Dr Gama Bandawe

Equipment Enables Rapid Disaster Response in Malawi

Seeding Labs Blog, Impact, Instrumental Access 2017, Scientist Success Stories

New Labs Accelerate Critical Public Health Research, Create Opportunities for Students

Cyclone Idai

Widespread flooding in the wake of Cyclone Idai created a public health risk in Malawi

In March 2019, Cyclone Idai became one of the worst natural disasters ever to hit the Southern hemisphere.

It ravaged Malawi and neighboring countries, affecting an estimated 3 million people.

Because of you, Dr. Gama Bandawe (pictured above), a medical virologist at the Malawi University of Science and Technology (MUST), was poised to respond with the necessary scientific equipment in place.

Five thousand pounds of Instrumental Access equipment arrived at MUST in November 2018. The cyclone made landfall just four months later.

Dr Gama Bandawe

“These are the moments when destiny calls. As a scientist, this was the time to step up and be of value to your nation, to your society, and to the world.”

—Dr. Gama Bandawe, Malawi University of Science & Technology

As the tragedy unfolded, international organizations rushed in. UNICEF partnered with LIKA, an immunology lab from Brazil, to deploy an innovative disease surveillance platform to monitor public health.

The UNICEF team traveled across Malawi in search of a local partner. After seeing the well-equipped labs at MUST, they immediately requested that Dr. Bandawe join their disaster response team. And an international public health collaboration was launched!

“This global South-South collaboration has only been possible because we showed that we are sufficiently equipped to be a useful and equal partner,” Dr. Bandawe reports.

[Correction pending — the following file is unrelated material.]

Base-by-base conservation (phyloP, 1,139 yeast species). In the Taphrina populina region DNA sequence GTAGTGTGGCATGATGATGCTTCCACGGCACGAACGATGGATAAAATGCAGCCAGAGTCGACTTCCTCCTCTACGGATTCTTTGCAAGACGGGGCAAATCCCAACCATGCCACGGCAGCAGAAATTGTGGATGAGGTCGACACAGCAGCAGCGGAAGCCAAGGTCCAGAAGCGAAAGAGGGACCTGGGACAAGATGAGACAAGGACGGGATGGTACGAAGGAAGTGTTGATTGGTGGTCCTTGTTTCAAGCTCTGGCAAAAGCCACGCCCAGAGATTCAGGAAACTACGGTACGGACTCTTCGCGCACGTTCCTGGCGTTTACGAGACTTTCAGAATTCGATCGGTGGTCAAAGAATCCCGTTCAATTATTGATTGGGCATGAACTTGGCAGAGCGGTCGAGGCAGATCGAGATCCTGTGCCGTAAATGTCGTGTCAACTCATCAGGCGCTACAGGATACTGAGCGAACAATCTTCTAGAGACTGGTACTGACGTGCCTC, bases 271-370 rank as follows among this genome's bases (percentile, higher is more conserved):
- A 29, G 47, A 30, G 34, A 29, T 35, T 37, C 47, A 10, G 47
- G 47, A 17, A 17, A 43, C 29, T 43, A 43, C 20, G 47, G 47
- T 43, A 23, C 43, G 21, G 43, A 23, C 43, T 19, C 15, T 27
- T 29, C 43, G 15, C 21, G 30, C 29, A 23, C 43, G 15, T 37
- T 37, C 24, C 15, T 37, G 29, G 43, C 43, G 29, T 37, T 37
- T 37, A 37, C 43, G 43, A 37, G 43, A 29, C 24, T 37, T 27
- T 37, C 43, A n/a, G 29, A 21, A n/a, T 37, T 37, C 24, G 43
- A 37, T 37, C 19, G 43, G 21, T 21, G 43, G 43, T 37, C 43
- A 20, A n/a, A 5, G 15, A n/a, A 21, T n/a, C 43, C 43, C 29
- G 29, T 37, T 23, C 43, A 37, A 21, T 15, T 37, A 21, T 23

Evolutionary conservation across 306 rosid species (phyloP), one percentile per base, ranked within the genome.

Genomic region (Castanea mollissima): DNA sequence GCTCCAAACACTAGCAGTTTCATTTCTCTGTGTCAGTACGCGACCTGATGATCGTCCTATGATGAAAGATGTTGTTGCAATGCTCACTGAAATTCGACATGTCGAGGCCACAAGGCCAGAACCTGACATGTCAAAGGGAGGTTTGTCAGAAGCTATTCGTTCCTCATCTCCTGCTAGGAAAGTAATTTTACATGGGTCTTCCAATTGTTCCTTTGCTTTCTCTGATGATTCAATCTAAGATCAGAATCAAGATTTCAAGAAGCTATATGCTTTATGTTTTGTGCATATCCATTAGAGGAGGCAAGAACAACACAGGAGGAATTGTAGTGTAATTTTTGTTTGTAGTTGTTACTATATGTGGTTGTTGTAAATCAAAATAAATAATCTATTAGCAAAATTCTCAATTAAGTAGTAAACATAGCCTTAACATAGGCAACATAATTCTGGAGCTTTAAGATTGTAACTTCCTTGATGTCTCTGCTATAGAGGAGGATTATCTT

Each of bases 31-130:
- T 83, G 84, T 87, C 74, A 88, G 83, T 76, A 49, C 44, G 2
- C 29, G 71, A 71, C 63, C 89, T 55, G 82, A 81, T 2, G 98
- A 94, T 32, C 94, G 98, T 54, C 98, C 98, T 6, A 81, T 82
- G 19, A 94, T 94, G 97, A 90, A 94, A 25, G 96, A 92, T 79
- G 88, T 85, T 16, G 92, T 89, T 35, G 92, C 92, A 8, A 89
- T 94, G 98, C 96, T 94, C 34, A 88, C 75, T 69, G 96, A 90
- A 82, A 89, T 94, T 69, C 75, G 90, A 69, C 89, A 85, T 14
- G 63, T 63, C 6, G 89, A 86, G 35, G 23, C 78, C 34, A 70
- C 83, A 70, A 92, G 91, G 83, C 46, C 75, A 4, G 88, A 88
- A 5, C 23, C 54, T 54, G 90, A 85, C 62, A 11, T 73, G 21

Water samples

Dr. Bandawe used equipment from Instrumental Access to test samples of floodwater and monitor for outbreaks of disease

MUST and UNICEF rapidly mobilized to test water sources in the flooded areas; monitor for tuberculosis, malaria, and cholera; and comb through drone and satellites images.

Thanks to our generous equipment donors, Dr. Bandawe and his team have the instruments they needed to analyze samples of storm water.

They are working to validate disaster response initiatives and ultimately, to predict and prevent deadly outbreaks of disease.

New Opportunities for Students

Before the Instrumental Access shipment arrived at MUST, “we had a university full of students and staff in great facilities who could do only the most rudimentary science because there was no equipment,” says Dr. Bandawe.

But thanks to our generous donors and supporters, that has drastically changed!

Launch of labs

Thanks to the influx of equipment from Instrumental Access, Dr. Bandawe and colleagues inaugurated 5 new teaching labs this spring

With your start-up support, Dr. Bandawe and colleagues inaugurated five new, fully-equipped labs in MUST’s Academy of Medical Sciences this past April.

“We would be in a very different and sad place if not for this equipment,” Dr. Bandawe says. “It literally pushed us decades ahead in one fell swoop.”

Thanks to your donations, MUST is now able to offer practical training programs available at no other university in the country.

“Your support makes an entire world of difference and has a lifelong impact,” says Dr. Bandawe.

Photo at top:  Dr. Gama Bandawe was poised—and equipped—to join the international team in disaster relief efforts following Cyclone Idai. Thanks to supporters like you, his labs in Malawi have the instruments needed to monitor floodwater for outbreaks of disease.

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